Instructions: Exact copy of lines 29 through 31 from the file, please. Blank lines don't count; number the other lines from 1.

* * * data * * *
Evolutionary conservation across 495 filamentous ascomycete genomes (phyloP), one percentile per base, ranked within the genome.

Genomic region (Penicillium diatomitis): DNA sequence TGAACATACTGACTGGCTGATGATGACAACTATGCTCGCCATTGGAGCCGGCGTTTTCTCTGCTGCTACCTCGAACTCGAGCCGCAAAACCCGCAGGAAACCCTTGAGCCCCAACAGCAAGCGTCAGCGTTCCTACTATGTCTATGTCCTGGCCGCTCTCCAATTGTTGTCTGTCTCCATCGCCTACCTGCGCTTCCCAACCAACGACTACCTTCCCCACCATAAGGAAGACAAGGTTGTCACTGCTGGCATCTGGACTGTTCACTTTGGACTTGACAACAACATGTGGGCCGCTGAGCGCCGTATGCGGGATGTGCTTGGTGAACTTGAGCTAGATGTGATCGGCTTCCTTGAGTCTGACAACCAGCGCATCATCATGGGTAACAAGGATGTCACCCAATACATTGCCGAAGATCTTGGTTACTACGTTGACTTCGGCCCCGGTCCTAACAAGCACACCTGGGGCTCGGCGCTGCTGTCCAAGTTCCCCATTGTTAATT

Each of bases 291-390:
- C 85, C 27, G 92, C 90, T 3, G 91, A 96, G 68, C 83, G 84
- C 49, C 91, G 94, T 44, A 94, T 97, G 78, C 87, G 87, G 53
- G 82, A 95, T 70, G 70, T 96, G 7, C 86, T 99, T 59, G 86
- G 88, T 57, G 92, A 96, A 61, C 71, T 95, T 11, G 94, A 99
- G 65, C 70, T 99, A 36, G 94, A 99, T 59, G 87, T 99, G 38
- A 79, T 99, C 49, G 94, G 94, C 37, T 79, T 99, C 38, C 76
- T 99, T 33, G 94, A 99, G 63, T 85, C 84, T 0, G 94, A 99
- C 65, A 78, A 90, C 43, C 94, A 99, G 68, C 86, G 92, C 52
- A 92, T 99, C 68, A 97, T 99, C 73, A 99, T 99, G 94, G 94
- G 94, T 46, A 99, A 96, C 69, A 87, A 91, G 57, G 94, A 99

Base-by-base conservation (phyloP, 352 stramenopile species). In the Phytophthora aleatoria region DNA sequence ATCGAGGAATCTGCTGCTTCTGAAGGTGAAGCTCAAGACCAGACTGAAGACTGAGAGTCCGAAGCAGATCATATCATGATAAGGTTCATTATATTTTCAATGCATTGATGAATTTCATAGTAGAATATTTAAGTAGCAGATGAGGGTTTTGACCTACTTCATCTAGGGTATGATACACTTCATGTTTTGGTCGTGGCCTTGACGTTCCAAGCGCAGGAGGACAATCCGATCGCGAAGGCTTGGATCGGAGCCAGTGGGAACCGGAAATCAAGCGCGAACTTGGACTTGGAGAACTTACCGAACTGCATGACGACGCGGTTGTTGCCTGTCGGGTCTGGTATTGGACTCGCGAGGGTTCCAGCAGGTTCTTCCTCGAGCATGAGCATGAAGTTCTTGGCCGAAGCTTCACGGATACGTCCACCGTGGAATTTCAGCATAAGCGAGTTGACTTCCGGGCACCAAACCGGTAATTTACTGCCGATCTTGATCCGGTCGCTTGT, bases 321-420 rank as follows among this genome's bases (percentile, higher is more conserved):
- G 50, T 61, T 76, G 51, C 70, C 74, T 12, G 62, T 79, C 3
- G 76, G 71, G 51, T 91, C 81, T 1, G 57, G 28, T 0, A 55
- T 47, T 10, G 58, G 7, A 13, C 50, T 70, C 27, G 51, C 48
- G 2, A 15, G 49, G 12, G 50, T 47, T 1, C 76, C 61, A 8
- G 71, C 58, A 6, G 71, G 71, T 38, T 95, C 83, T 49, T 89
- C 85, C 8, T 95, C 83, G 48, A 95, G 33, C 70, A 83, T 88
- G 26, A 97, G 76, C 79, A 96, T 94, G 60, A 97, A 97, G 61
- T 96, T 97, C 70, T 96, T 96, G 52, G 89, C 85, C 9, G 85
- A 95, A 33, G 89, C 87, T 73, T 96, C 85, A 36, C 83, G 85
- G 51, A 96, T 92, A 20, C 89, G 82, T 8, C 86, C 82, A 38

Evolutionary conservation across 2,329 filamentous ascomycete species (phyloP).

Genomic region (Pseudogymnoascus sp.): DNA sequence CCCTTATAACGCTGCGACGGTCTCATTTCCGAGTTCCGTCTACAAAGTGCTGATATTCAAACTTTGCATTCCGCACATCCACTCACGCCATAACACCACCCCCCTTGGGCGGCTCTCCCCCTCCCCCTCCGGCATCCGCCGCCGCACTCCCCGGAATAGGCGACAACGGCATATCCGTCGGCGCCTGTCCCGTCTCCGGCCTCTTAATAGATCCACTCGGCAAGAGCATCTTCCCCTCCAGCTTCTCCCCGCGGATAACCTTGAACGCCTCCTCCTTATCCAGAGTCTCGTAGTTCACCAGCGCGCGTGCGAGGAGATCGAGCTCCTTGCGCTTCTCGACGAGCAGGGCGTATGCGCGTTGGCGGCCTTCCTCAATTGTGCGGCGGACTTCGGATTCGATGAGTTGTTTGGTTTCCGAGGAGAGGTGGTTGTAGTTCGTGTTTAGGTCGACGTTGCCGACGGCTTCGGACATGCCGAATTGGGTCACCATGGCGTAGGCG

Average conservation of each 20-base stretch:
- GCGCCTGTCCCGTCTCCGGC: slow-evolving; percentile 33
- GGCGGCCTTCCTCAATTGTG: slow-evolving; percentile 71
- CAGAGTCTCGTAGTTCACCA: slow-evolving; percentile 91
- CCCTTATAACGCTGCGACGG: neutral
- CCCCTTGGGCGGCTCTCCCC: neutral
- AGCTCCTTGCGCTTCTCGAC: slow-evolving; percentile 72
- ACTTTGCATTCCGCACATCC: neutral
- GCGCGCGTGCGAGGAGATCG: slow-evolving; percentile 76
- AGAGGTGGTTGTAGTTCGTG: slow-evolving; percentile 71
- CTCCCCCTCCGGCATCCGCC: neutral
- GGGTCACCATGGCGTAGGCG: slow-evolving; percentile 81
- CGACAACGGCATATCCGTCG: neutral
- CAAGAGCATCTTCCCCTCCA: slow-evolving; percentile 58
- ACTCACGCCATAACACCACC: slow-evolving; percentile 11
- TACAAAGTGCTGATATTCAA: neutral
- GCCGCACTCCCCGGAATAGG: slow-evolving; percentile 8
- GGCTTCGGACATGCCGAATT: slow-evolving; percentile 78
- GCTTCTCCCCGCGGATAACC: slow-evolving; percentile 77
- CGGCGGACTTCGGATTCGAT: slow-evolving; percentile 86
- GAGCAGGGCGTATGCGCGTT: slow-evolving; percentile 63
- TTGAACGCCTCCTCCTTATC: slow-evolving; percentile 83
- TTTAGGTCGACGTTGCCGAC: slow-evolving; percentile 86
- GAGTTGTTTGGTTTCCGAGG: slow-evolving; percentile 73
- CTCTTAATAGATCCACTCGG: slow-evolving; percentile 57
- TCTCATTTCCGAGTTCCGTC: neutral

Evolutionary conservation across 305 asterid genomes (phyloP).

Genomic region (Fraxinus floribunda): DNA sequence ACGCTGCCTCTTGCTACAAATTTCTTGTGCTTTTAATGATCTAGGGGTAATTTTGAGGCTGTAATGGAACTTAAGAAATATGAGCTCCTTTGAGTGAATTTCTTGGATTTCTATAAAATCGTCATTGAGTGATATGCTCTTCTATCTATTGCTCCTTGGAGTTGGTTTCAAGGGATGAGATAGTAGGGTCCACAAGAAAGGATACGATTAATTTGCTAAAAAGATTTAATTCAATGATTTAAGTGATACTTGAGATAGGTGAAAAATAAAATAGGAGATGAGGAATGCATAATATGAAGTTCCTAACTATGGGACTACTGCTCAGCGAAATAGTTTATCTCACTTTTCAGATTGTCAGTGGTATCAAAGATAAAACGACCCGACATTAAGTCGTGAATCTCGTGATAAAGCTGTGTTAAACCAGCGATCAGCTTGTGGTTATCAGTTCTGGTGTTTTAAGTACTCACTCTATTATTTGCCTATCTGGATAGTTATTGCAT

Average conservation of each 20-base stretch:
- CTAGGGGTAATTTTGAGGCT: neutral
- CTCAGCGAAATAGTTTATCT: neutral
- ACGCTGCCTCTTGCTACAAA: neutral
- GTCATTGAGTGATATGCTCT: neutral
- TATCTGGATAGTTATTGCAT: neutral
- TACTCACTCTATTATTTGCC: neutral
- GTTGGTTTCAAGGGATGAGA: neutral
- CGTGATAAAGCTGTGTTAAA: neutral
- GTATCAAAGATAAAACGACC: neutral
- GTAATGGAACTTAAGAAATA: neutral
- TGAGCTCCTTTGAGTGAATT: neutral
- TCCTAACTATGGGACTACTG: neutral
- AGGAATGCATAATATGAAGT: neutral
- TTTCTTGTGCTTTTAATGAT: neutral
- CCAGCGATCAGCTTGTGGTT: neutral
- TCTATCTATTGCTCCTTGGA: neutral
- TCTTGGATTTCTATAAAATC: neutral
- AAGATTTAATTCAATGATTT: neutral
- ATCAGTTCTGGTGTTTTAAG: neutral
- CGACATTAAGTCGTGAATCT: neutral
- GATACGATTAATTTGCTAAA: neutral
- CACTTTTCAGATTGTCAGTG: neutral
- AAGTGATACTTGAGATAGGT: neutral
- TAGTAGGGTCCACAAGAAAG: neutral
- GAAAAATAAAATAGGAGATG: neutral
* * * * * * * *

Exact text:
- GGCGGCCTTCCTCAATTGTG: slow-evolving; percentile 71
- CAGAGTCTCGTAGTTCACCA: slow-evolving; percentile 91
- CCCTTATAACGCTGCGACGG: neutral